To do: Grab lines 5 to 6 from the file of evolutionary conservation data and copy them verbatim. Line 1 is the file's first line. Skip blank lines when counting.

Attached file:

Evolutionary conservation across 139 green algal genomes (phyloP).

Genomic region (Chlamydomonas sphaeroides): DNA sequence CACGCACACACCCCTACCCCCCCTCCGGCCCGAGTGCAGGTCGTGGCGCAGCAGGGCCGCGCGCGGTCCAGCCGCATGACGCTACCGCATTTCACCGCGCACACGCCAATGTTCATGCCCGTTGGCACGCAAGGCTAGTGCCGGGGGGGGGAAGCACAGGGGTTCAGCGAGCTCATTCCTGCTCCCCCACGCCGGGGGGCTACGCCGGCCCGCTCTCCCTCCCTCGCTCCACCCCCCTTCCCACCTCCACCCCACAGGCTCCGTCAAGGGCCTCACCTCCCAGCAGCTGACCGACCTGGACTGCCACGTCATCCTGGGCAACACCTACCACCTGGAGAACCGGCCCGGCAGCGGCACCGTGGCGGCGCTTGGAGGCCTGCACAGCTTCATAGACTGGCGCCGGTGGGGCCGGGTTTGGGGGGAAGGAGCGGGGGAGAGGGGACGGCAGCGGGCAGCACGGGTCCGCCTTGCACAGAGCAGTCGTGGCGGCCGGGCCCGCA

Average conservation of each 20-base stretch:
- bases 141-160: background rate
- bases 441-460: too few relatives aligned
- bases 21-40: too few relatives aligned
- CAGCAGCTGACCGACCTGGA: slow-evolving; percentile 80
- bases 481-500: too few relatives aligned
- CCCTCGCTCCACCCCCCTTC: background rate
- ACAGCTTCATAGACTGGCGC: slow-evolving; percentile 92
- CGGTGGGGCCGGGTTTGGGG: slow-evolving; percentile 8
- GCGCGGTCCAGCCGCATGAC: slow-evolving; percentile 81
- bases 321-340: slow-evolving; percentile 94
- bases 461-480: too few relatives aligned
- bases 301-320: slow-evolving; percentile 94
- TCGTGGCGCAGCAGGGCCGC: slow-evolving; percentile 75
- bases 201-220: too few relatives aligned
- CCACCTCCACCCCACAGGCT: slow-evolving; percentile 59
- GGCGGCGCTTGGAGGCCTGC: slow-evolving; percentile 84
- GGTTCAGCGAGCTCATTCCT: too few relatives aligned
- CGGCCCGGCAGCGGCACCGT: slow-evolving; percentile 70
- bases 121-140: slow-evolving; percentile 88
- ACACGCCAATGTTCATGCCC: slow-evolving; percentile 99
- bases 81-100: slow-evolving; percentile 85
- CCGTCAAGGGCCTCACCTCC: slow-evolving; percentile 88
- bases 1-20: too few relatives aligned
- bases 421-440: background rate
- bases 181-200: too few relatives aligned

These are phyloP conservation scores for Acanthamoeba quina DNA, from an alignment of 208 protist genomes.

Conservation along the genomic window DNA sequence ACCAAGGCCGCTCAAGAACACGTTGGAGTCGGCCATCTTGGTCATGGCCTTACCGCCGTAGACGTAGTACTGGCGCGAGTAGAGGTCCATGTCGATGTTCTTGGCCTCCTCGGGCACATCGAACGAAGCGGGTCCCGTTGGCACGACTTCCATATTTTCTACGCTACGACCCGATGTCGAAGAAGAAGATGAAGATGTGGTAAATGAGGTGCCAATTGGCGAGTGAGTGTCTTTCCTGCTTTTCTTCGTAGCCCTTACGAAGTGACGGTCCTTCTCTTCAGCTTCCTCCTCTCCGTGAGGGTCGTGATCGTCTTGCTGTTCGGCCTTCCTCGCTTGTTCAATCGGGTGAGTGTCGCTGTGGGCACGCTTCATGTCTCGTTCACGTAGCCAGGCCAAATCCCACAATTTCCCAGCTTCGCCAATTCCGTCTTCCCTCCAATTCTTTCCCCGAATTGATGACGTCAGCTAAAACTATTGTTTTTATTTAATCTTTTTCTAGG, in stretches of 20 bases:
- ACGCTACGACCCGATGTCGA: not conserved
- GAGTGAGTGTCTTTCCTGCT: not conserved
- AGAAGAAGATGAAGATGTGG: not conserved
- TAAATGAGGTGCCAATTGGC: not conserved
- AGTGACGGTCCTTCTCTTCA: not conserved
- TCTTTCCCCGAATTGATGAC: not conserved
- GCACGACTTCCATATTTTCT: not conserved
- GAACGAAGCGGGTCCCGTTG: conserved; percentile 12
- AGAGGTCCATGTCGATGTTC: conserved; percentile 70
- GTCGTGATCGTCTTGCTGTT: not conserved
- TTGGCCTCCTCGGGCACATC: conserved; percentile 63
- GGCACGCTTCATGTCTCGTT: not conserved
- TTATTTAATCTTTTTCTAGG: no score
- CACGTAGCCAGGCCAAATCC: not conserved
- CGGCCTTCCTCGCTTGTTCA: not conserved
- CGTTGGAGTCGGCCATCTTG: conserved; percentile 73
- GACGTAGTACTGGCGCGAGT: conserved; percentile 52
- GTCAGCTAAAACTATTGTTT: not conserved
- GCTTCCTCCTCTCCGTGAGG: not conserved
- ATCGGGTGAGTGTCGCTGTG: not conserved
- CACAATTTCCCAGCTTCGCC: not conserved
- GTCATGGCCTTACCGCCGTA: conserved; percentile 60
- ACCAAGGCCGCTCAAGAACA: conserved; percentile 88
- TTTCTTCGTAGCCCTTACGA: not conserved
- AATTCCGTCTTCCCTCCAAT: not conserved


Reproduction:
- bases 441-460: too few relatives aligned
- bases 21-40: too few relatives aligned